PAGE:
A recent Washington Post article communicated the difficulties and uncertainties being faced by the country's turkey producers, processors, and retailers in the face of COVID-19. Like almost every other holiday item consumers purchase, the planning that goes into them begins long ahead of the season.

Without an accurate crystal ball prediction of where the pandemic would be at this stage, the turkey industry, like many others, rolled the dice with hope and now are working to find their way through the looming crisis.

The main problem? Travel difficulties and social distancing will involve many people staying put, smaller Thanksgiving, and possibly Christmas, gatherings. The fallout? Many first-time chefs will be looking for smaller turkeys and in many cases, no turkey at all.

Our deadly pandemic is interrupting "50 years of steadily increasing turkey consumption, threatening to change holiday traditions forever."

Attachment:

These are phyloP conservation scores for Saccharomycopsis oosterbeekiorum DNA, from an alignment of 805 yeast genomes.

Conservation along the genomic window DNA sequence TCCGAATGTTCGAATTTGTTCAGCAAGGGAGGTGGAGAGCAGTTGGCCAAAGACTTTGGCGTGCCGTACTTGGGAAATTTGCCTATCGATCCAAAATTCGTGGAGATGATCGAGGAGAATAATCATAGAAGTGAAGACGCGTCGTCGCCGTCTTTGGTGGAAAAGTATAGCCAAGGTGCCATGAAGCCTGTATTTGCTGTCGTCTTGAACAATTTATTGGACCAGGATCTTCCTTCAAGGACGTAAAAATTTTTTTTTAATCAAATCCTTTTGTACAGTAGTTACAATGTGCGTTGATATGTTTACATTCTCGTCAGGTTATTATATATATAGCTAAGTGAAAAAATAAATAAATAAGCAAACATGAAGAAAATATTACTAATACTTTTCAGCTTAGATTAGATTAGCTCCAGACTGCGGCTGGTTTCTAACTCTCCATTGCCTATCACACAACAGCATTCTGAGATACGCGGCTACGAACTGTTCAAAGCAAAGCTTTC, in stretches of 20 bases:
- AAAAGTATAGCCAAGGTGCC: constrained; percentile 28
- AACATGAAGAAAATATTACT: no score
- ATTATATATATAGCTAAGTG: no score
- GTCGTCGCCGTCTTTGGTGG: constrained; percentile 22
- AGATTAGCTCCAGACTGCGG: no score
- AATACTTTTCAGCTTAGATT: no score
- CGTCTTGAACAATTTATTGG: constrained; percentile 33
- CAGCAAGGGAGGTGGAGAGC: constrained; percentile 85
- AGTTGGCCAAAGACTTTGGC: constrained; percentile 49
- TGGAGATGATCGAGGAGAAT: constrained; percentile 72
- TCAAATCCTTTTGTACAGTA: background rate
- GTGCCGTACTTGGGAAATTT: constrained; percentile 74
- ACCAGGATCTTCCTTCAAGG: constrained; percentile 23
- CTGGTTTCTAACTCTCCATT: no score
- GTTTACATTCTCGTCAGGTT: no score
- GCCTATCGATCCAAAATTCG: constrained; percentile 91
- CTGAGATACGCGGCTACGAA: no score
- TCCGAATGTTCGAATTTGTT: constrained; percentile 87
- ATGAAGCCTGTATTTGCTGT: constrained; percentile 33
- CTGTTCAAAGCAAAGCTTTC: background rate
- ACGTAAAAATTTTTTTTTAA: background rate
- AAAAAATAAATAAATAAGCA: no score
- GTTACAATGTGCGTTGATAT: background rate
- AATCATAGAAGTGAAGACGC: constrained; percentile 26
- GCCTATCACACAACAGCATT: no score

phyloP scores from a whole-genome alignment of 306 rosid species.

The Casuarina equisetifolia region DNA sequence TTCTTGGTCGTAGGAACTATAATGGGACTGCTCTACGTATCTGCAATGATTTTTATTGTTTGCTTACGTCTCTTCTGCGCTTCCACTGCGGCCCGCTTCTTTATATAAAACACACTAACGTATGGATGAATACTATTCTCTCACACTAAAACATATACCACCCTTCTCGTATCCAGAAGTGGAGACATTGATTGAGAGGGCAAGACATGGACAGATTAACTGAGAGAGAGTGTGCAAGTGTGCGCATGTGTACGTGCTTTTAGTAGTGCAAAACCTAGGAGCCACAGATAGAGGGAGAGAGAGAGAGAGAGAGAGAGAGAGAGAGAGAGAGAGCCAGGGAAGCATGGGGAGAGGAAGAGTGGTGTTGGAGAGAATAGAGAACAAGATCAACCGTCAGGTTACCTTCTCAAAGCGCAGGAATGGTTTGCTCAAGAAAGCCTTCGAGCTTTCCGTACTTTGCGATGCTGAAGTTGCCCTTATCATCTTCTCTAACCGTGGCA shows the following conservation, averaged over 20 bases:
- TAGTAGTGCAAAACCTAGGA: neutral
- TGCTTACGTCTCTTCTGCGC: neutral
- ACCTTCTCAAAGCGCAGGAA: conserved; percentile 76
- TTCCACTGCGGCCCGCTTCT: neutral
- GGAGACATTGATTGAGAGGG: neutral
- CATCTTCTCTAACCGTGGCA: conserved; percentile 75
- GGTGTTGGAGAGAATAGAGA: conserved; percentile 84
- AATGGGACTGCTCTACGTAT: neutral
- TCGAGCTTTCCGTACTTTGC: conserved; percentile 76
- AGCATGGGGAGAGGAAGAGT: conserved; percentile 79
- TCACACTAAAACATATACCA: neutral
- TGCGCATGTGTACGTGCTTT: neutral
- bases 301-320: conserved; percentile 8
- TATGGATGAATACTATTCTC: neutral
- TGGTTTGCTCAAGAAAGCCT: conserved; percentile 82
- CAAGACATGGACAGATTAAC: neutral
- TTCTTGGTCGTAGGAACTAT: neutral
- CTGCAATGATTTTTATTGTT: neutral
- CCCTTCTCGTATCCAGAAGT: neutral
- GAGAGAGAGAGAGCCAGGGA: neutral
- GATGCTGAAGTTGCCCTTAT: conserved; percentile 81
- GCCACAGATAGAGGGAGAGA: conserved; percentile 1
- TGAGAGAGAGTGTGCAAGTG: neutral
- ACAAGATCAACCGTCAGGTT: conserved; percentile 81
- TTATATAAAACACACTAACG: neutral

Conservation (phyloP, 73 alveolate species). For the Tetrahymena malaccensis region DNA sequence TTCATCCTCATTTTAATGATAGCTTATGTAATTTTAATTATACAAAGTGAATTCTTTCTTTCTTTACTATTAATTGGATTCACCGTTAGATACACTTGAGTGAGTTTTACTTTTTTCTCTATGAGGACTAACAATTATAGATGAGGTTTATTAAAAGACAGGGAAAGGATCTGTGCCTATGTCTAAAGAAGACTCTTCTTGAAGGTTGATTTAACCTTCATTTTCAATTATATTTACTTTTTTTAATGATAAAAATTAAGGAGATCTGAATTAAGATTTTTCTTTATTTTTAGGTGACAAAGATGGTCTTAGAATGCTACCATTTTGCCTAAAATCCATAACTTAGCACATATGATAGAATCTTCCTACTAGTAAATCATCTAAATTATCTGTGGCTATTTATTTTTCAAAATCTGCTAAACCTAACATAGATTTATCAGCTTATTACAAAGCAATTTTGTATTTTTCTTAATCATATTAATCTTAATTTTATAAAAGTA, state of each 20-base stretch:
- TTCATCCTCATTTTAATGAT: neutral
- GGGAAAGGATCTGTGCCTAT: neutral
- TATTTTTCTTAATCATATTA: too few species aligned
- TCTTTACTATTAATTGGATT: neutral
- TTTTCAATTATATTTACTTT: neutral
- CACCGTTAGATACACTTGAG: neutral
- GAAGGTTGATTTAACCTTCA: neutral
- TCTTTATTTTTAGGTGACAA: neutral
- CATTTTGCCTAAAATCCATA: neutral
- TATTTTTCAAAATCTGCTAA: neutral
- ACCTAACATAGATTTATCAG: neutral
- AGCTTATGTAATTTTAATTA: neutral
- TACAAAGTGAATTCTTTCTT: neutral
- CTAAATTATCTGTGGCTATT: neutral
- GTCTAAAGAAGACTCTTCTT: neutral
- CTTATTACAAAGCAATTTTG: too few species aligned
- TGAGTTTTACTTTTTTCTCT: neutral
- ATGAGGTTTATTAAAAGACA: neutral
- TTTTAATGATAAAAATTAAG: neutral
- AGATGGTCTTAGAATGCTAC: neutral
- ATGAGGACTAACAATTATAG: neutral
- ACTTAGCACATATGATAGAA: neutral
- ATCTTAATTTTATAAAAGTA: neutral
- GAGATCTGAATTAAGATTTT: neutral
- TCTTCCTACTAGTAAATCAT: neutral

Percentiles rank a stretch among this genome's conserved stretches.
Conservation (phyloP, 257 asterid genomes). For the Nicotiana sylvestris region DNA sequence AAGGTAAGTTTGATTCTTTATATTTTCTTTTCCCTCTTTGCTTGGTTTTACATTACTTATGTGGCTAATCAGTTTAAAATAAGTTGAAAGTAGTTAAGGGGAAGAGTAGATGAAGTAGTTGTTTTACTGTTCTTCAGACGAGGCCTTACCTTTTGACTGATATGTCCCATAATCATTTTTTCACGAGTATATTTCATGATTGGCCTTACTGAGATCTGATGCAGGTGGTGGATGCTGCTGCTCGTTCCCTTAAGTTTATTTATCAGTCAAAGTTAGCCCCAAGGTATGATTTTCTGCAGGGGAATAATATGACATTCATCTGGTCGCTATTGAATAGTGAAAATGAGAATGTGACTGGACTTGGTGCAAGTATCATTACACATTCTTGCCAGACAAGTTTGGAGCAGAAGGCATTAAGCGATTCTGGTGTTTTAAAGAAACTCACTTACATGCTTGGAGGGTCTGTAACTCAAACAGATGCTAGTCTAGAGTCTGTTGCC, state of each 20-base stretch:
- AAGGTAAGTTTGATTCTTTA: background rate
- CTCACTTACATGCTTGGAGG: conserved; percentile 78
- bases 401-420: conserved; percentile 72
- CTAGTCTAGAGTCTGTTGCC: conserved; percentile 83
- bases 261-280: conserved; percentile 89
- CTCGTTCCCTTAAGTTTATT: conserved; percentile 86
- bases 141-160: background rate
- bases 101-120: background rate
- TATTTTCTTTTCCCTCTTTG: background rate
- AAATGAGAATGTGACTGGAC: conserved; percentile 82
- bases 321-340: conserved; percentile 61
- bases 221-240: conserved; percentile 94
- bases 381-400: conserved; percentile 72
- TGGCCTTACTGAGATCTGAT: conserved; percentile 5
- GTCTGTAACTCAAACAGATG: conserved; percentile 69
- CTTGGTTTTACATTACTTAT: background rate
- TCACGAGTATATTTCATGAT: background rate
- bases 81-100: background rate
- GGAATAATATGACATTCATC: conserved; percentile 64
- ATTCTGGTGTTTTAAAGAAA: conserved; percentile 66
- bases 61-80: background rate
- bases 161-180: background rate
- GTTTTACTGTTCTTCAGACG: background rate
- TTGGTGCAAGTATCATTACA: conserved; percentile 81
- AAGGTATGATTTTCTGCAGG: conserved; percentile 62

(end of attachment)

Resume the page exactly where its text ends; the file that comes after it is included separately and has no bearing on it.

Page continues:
Turkey consumption has doubled since 1970, when Americans ate 8 pounds per capita. In 2019, domestic consumption of turkey reached 5.3 billion pounds, 16 pounds per person, according to the USDA. Turkey production was valued at $4.3 billion in 2019."

Butterball says they are bracing for their Turkey Talk-Line to be swamped by nervous first-time cooks and another major grocery store chain says consumers are looking to other familiar holiday protein sources, like ham, beef, pork roast, and seafood, instead of turkey.

Those who are going the turkey route are thinking smoked, or parts (breasts, tenderloins, etc.), or just smaller. This occurrence could completely devastate fresh turkey producers across the country.

The other market trend that has seen an increase this year is the non-meat or plant-based protein alternative. The Tofurky company has seen a big growth in holiday orders from their retailers already.

I guess in very simple and disastrous terms, this pandemic isn't for the birds.

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